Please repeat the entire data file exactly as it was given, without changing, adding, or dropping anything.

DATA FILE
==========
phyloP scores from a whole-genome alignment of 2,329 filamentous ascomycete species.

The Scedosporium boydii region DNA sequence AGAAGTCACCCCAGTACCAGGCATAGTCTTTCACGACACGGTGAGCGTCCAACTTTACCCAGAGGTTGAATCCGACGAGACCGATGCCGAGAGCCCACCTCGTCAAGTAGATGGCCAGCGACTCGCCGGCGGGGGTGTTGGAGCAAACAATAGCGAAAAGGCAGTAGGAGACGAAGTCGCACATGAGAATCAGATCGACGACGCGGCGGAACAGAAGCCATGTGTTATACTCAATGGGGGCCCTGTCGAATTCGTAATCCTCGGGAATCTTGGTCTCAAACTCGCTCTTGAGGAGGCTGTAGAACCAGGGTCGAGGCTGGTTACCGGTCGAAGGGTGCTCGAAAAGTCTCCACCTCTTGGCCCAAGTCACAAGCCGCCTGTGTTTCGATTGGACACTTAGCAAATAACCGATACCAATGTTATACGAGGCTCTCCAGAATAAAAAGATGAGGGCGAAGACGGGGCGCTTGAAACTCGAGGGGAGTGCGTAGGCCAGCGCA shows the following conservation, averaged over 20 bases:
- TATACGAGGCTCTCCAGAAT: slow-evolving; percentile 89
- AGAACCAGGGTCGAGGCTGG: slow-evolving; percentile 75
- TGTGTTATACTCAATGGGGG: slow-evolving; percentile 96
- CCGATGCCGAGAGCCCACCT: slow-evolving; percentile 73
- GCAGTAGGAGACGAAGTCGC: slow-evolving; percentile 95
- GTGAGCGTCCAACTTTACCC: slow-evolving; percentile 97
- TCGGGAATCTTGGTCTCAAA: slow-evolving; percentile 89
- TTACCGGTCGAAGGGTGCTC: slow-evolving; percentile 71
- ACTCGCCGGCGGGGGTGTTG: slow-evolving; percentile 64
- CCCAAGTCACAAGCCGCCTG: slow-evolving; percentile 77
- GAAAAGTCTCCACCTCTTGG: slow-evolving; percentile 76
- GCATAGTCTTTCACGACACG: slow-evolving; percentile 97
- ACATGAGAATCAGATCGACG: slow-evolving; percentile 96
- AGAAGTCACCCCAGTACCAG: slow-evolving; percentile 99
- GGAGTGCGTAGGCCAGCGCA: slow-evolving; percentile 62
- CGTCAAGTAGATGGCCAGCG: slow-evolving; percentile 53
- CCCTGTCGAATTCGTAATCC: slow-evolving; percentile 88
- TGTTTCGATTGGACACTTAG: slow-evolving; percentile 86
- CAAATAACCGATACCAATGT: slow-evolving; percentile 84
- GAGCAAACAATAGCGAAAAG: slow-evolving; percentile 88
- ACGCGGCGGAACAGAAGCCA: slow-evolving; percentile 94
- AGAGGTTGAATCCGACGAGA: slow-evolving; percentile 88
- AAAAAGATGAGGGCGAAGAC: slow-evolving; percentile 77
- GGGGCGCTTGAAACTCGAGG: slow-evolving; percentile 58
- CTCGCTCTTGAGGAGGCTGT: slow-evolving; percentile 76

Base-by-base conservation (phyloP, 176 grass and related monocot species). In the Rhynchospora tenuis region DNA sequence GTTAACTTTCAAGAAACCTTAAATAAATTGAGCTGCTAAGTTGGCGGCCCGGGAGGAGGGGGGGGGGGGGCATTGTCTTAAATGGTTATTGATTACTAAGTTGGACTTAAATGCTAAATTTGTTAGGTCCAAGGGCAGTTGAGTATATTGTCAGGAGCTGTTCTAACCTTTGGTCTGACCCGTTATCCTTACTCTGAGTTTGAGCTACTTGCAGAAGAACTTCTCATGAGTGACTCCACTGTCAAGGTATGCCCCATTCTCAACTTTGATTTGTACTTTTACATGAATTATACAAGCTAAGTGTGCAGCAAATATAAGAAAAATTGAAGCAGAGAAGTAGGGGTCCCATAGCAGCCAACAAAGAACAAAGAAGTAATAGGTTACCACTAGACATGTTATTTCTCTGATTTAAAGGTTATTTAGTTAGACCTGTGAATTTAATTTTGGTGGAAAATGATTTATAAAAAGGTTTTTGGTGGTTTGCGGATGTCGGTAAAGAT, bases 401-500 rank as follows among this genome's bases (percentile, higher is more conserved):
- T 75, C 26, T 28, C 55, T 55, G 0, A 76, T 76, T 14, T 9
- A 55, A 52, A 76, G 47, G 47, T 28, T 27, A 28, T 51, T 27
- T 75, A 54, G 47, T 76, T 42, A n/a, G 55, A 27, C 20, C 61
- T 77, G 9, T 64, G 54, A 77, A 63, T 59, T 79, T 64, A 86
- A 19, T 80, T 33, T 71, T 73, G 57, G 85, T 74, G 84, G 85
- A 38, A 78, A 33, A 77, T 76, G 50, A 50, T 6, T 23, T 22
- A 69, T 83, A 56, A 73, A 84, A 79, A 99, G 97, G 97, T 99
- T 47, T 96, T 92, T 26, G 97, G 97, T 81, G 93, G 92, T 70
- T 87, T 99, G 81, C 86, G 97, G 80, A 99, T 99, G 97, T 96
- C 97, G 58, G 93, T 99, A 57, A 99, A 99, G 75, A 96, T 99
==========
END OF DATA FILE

phyloP scores from a whole-genome alignment of 2,329 filamentous ascomycete species.

The Scedosporium boydii region DNA sequence AGAAGTCACCCCAGTACCAGGCATAGTCTTTCACGACACGGTGAGCGTCCAACTTTACCCAGAGGTTGAATCCGACGAGACCGATGCCGAGAGCCCACCTCGTCAAGTAGATGGCCAGCGACTCGCCGGCGGGGGTGTTGGAGCAAACAATAGCGAAAAGGCAGTAGGAGACGAAGTCGCACATGAGAATCAGATCGACGACGCGGCGGAACAGAAGCCATGTGTTATACTCAATGGGGGCCCTGTCGAATTCGTAATCCTCGGGAATCTTGGTCTCAAACTCGCTCTTGAGGAGGCTGTAGAACCAGGGTCGAGGCTGGTTACCGGTCGAAGGGTGCTCGAAAAGTCTCCACCTCTTGGCCCAAGTCACAAGCCGCCTGTGTTTCGATTGGACACTTAGCAAATAACCGATACCAATGTTATACGAGGCTCTCCAGAATAAAAAGATGAGGGCGAAGACGGGGCGCTTGAAACTCGAGGGGAGTGCGTAGGCCAGCGCA shows the following conservation, averaged over 20 bases:
- TATACGAGGCTCTCCAGAAT: slow-evolving; percentile 89
- AGAACCAGGGTCGAGGCTGG: slow-evolving; percentile 75
- TGTGTTATACTCAATGGGGG: slow-evolving; percentile 96
- CCGATGCCGAGAGCCCACCT: slow-evolving; percentile 73
- GCAGTAGGAGACGAAGTCGC: slow-evolving; percentile 95
- GTGAGCGTCCAACTTTACCC: slow-evolving; percentile 97
- TCGGGAATCTTGGTCTCAAA: slow-evolving; percentile 89
- TTACCGGTCGAAGGGTGCTC: slow-evolving; percentile 71
- ACTCGCCGGCGGGGGTGTTG: slow-evolving; percentile 64
- CCCAAGTCACAAGCCGCCTG: slow-evolving; percentile 77
- GAAAAGTCTCCACCTCTTGG: slow-evolving; percentile 76
- GCATAGTCTTTCACGACACG: slow-evolving; percentile 97
- ACATGAGAATCAGATCGACG: slow-evolving; percentile 96
- AGAAGTCACCCCAGTACCAG: slow-evolving; percentile 99
- GGAGTGCGTAGGCCAGCGCA: slow-evolving; percentile 62
- CGTCAAGTAGATGGCCAGCG: slow-evolving; percentile 53
- CCCTGTCGAATTCGTAATCC: slow-evolving; percentile 88
- TGTTTCGATTGGACACTTAG: slow-evolving; percentile 86
- CAAATAACCGATACCAATGT: slow-evolving; percentile 84
- GAGCAAACAATAGCGAAAAG: slow-evolving; percentile 88
- ACGCGGCGGAACAGAAGCCA: slow-evolving; percentile 94
- AGAGGTTGAATCCGACGAGA: slow-evolving; percentile 88
- AAAAAGATGAGGGCGAAGAC: slow-evolving; percentile 77
- GGGGCGCTTGAAACTCGAGG: slow-evolving; percentile 58
- CTCGCTCTTGAGGAGGCTGT: slow-evolving; percentile 76

Base-by-base conservation (phyloP, 176 grass and related monocot species). In the Rhynchospora tenuis region DNA sequence GTTAACTTTCAAGAAACCTTAAATAAATTGAGCTGCTAAGTTGGCGGCCCGGGAGGAGGGGGGGGGGGGGCATTGTCTTAAATGGTTATTGATTACTAAGTTGGACTTAAATGCTAAATTTGTTAGGTCCAAGGGCAGTTGAGTATATTGTCAGGAGCTGTTCTAACCTTTGGTCTGACCCGTTATCCTTACTCTGAGTTTGAGCTACTTGCAGAAGAACTTCTCATGAGTGACTCCACTGTCAAGGTATGCCCCATTCTCAACTTTGATTTGTACTTTTACATGAATTATACAAGCTAAGTGTGCAGCAAATATAAGAAAAATTGAAGCAGAGAAGTAGGGGTCCCATAGCAGCCAACAAAGAACAAAGAAGTAATAGGTTACCACTAGACATGTTATTTCTCTGATTTAAAGGTTATTTAGTTAGACCTGTGAATTTAATTTTGGTGGAAAATGATTTATAAAAAGGTTTTTGGTGGTTTGCGGATGTCGGTAAAGAT, bases 401-500 rank as follows among this genome's bases (percentile, higher is more conserved):
- T 75, C 26, T 28, C 55, T 55, G 0, A 76, T 76, T 14, T 9
- A 55, A 52, A 76, G 47, G 47, T 28, T 27, A 28, T 51, T 27
- T 75, A 54, G 47, T 76, T 42, A n/a, G 55, A 27, C 20, C 61
- T 77, G 9, T 64, G 54, A 77, A 63, T 59, T 79, T 64, A 86
- A 19, T 80, T 33, T 71, T 73, G 57, G 85, T 74, G 84, G 85
- A 38, A 78, A 33, A 77, T 76, G 50, A 50, T 6, T 23, T 22
- A 69, T 83, A 56, A 73, A 84, A 79, A 99, G 97, G 97, T 99
- T 47, T 96, T 92, T 26, G 97, G 97, T 81, G 93, G 92, T 70
- T 87, T 99, G 81, C 86, G 97, G 80, A 99, T 99, G 97, T 96
- C 97, G 58, G 93, T 99, A 57, A 99, A 99, G 75, A 96, T 99